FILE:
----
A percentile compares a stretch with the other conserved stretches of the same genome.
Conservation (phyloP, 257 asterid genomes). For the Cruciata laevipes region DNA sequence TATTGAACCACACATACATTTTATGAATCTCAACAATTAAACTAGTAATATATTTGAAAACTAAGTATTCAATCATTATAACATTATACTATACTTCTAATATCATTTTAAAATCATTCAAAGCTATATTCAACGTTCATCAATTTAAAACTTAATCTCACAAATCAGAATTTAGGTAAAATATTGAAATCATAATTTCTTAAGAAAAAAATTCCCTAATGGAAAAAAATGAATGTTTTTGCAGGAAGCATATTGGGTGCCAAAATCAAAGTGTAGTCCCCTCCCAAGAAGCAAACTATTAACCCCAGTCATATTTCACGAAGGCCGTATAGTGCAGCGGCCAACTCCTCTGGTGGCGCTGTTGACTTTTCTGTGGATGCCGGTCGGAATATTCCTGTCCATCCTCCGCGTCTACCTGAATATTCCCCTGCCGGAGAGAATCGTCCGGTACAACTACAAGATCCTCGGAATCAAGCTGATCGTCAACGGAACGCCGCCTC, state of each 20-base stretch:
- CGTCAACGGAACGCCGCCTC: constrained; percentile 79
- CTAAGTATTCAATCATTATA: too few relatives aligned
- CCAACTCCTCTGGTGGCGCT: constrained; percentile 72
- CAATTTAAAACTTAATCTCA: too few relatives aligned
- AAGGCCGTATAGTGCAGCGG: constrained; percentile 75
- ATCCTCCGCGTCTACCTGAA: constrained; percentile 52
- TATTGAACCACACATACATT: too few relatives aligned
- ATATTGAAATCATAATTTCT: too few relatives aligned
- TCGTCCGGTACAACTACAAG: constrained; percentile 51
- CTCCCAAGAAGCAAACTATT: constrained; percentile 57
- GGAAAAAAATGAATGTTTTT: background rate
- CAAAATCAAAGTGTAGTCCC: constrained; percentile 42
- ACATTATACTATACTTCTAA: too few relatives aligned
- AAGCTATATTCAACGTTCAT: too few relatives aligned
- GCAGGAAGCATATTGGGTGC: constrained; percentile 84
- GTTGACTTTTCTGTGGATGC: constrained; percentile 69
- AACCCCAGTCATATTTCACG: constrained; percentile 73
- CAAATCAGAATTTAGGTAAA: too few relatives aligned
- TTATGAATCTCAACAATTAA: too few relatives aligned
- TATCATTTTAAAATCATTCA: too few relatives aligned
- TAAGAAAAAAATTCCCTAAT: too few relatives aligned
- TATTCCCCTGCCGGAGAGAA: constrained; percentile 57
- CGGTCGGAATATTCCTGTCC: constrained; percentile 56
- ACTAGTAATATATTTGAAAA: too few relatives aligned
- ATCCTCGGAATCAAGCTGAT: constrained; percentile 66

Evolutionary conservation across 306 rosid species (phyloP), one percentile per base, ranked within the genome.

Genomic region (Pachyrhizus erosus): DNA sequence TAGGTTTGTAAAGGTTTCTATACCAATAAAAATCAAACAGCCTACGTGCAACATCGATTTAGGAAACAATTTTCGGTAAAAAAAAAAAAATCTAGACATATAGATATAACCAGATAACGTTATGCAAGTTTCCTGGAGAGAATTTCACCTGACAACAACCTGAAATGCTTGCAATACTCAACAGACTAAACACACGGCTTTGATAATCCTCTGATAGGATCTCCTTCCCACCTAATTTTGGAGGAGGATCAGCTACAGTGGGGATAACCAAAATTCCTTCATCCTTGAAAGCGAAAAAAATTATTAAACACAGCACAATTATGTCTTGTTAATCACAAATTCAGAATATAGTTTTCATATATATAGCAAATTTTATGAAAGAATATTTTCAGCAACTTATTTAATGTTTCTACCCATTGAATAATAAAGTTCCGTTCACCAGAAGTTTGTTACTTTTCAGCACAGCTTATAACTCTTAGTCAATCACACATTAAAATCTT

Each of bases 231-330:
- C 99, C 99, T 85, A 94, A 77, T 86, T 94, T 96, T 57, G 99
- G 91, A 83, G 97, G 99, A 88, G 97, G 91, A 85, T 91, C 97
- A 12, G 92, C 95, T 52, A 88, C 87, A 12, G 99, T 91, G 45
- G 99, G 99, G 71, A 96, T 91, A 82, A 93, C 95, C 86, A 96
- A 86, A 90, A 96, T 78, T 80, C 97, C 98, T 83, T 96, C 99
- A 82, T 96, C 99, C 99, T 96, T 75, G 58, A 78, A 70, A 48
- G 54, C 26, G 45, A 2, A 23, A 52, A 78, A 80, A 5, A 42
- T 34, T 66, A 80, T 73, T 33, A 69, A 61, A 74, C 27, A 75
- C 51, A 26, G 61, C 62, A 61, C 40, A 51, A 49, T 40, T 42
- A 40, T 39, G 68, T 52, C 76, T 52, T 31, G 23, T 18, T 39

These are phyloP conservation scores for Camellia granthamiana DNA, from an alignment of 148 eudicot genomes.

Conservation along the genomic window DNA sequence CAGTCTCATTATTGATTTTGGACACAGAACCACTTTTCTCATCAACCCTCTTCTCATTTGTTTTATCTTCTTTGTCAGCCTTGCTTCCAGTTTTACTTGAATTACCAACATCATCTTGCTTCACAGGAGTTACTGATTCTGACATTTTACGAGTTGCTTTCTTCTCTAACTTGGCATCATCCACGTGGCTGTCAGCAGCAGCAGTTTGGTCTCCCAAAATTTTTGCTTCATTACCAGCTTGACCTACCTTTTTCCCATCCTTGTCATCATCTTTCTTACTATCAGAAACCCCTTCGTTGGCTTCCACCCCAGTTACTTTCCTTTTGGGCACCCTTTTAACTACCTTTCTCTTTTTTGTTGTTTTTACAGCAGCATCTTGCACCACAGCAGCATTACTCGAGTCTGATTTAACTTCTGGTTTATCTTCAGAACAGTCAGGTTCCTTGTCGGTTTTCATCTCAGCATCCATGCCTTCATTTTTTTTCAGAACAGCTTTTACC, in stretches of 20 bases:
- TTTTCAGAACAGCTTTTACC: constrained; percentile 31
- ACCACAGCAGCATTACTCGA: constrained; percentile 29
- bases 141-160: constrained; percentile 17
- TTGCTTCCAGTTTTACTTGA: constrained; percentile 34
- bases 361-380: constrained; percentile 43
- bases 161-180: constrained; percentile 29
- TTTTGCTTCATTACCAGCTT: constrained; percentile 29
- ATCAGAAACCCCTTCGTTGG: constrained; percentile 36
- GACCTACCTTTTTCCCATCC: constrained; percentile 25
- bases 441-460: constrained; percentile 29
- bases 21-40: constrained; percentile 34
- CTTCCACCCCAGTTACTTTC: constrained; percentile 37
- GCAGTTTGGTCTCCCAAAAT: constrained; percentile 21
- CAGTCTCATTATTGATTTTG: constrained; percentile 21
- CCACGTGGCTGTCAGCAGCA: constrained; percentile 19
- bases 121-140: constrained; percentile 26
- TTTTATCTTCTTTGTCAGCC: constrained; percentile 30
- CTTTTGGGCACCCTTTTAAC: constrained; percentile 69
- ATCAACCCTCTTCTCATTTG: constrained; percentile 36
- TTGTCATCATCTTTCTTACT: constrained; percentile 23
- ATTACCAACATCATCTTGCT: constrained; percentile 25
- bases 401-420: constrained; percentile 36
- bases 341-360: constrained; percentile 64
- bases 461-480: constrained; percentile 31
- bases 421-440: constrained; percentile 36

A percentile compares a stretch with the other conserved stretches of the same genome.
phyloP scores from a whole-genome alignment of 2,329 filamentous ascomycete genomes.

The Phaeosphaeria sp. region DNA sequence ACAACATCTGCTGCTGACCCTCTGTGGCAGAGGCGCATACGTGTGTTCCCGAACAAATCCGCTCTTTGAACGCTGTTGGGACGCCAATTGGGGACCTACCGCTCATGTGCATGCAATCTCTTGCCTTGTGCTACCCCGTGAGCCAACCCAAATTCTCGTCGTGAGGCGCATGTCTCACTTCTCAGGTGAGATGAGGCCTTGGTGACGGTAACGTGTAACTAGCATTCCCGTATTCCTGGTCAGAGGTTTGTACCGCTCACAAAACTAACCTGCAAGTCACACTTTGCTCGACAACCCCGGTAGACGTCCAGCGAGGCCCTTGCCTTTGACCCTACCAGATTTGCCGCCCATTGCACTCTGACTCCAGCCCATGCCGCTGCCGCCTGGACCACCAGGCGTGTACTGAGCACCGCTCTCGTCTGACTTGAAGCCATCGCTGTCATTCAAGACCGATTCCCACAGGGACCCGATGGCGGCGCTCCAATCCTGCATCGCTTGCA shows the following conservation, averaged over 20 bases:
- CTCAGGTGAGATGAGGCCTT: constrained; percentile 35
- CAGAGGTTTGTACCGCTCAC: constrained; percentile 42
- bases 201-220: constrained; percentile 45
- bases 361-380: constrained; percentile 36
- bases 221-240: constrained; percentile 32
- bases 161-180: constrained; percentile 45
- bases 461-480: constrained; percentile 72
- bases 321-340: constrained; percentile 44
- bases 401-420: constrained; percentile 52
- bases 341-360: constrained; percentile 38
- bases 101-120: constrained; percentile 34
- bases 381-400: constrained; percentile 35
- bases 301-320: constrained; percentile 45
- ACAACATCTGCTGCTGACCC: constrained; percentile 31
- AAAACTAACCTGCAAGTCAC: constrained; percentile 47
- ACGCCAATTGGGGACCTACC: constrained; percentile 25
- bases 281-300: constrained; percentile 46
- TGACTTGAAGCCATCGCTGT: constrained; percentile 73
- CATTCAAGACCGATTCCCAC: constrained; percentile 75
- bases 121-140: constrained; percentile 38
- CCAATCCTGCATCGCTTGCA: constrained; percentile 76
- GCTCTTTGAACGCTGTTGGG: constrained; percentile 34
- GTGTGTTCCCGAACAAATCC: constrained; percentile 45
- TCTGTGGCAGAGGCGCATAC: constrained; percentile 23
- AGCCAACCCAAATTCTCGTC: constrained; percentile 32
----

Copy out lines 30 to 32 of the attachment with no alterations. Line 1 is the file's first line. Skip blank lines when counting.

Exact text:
Each of bases 231-330:
- C 99, C 99, T 85, A 94, A 77, T 86, T 94, T 96, T 57, G 99
- G 91, A 83, G 97, G 99, A 88, G 97, G 91, A 85, T 91, C 97